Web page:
Examples of analysis

In this section we show some examples of analysis using Text Inspector.

Donald Trump’s tweets analysed in Text Inspector

Why analyse Donald Trump’s tweets?

a) because they’re there
b) because it’s fun
c) because he is (allegedly) leader of the western world so what he says is (allegedly) important.

What was the procedure for analysis?

a) We downloaded all of Donald Trump’s tweets available from the site:
http://www.trumptwitterarchive.com/

b) We cleaned up the text by removing all numbers, making sure that all sentences ended with a full stop (important for Text Inspector to count sentences correctly).

c) We did not take out all stupid remarks because we wanted some data to analyse

d) We pasted it into Text Inspector, and selected WRITING, then clicked ANALYSE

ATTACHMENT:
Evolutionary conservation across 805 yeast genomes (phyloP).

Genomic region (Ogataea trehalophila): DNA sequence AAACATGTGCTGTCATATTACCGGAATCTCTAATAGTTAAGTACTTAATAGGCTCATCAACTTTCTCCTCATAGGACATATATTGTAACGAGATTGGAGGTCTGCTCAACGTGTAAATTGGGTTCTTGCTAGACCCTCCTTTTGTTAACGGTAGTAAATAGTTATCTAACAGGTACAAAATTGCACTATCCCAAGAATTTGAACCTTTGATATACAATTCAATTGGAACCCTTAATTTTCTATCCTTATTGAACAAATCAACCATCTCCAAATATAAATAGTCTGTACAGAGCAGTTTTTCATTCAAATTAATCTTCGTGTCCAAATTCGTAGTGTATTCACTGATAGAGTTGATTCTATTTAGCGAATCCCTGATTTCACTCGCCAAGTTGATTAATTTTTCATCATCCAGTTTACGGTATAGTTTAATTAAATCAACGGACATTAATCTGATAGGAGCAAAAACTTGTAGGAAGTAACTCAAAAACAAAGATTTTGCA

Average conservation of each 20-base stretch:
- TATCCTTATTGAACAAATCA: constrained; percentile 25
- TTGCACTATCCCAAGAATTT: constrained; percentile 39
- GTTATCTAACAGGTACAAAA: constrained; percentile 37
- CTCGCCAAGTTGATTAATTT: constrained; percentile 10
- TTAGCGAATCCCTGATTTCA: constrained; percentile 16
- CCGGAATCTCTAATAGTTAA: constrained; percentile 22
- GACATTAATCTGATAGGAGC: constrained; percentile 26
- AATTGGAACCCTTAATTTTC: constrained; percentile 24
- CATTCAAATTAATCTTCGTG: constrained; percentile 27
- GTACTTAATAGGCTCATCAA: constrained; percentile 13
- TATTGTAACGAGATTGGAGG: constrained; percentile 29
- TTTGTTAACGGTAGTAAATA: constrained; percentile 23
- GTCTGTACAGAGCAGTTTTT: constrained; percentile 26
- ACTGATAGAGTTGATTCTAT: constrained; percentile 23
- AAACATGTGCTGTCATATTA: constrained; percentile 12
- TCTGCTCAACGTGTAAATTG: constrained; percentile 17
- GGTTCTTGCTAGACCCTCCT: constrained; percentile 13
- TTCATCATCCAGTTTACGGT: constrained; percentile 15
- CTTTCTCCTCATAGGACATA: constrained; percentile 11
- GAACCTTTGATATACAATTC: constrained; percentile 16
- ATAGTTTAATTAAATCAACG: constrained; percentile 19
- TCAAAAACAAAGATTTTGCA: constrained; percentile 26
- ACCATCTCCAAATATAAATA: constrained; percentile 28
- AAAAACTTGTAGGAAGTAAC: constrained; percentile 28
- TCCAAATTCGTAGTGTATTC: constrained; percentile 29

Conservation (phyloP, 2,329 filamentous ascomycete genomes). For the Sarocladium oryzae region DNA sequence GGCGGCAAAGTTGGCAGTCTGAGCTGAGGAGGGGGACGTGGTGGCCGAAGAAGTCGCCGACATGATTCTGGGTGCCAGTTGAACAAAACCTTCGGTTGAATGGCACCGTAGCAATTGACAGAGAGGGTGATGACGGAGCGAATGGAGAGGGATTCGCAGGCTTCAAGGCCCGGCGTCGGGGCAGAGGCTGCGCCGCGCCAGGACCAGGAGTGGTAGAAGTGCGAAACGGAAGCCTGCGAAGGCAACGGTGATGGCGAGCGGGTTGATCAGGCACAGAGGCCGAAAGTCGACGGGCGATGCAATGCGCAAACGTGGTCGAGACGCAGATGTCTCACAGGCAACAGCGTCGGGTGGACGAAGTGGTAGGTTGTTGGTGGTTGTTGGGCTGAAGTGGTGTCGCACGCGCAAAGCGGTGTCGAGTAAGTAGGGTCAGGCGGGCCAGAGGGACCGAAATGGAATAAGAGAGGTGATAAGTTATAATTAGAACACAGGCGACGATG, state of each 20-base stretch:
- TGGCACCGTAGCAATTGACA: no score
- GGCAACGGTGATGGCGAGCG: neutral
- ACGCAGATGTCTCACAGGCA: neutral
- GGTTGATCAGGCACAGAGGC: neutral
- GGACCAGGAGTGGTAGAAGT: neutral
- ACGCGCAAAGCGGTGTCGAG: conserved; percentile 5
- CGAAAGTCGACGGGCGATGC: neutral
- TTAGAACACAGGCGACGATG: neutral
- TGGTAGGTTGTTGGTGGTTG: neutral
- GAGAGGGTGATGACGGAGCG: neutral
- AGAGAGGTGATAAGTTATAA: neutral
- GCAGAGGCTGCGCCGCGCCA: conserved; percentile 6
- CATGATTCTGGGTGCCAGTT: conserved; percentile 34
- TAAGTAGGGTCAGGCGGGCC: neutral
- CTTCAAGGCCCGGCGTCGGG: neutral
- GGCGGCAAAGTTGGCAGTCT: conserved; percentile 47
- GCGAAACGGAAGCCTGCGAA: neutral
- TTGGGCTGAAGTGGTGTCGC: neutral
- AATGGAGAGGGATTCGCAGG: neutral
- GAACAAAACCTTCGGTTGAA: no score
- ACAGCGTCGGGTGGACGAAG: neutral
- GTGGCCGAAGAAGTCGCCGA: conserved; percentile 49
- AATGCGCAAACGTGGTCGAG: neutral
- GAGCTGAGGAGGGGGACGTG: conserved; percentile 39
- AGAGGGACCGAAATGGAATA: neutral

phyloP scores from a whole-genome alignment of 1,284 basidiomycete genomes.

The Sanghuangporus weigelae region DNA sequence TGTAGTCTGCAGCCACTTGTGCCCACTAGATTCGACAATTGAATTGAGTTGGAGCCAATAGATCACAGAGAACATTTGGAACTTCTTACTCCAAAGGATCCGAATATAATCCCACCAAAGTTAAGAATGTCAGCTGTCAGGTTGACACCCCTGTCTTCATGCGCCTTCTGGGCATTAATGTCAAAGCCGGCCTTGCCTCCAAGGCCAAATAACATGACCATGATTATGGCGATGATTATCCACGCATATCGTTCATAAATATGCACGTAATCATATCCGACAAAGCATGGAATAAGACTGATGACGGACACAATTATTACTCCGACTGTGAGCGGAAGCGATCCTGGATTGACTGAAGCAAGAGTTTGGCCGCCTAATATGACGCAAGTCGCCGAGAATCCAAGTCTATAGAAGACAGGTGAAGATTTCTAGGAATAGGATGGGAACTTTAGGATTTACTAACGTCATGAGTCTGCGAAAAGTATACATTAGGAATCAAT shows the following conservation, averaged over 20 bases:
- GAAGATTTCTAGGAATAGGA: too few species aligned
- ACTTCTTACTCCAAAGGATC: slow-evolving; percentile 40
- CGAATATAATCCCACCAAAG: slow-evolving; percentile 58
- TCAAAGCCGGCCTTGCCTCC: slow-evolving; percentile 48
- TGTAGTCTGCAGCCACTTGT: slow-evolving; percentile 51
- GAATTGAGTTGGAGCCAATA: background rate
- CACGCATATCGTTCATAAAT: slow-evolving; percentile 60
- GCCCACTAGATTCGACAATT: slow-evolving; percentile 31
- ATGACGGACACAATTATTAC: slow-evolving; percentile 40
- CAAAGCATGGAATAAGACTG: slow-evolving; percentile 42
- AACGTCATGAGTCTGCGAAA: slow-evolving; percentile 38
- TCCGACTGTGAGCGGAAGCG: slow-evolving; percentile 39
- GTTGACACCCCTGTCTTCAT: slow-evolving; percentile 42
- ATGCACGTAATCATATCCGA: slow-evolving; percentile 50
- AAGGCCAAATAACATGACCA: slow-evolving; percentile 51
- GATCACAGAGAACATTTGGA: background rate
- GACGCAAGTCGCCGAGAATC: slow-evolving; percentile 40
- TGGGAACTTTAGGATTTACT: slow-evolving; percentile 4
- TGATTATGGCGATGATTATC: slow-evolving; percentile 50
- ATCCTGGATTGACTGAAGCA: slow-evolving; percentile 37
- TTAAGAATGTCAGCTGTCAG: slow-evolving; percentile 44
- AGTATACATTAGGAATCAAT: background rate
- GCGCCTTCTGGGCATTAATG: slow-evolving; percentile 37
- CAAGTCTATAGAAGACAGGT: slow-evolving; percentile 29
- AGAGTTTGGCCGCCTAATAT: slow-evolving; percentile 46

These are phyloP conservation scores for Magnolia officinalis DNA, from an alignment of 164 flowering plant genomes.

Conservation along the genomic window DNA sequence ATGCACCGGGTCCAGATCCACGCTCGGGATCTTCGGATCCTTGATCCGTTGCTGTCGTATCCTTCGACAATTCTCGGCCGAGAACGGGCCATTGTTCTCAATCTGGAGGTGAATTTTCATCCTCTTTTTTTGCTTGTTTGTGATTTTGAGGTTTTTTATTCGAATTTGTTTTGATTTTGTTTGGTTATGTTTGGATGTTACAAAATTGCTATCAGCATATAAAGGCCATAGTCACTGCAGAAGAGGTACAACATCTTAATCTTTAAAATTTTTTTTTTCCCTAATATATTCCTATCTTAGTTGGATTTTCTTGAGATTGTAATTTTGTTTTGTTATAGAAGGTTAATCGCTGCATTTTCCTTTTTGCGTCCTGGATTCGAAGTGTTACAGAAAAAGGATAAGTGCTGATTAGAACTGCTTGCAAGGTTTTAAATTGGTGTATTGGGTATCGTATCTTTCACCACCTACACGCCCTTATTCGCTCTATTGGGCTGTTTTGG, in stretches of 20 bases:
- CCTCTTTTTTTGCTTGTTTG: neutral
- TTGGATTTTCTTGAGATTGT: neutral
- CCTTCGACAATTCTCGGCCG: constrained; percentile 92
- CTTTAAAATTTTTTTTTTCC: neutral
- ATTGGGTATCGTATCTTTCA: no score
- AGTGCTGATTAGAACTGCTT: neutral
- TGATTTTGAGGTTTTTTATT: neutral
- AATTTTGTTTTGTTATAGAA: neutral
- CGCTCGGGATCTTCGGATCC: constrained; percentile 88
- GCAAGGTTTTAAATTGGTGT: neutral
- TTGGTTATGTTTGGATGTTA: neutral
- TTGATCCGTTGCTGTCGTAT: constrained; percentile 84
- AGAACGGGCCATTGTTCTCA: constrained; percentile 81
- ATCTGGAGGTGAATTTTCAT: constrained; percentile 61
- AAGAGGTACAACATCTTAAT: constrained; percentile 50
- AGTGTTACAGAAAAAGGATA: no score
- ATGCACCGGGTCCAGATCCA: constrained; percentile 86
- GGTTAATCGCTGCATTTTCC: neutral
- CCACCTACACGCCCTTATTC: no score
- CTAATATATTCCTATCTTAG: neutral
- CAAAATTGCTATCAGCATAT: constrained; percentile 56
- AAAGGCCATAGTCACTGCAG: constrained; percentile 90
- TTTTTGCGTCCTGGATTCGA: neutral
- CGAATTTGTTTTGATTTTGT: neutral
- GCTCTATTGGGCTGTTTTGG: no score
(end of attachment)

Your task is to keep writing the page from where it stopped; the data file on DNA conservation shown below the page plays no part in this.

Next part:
e) We then downloaded the data

With Text Inspector it was simple and efficient, of course!

What does the analysis show? Develop your vocabulary, Donald!

Overall, the level of the language in his Tweets, mainly based on his vocabulary, is at C1 on the CEFR, equivalent to an Upper Intermediate student’s writing.

He scores low on Lexical Diversity because he tends to use the same words lots and lots and lots of times (“fake news” “biased” “great”).

His Tweets show an ease of Readability because on Twitter people tend to use short sentences.

He scores very low on Propositional Density in terms of Verbs, because in Twitter it is common to pack a tweet with nouns, and have fewer verbs.

He scores reasonably highly in terms of Lexical Sophistication mainly because he uses a lot of complex vocabulary with several syllables, and words which are of lower frequency in written texts.

For example, below are some of the words of lower frequency he uses a lot, as analysed by the Corpus of Contemporary American English (COCA) tool on TextInspector.com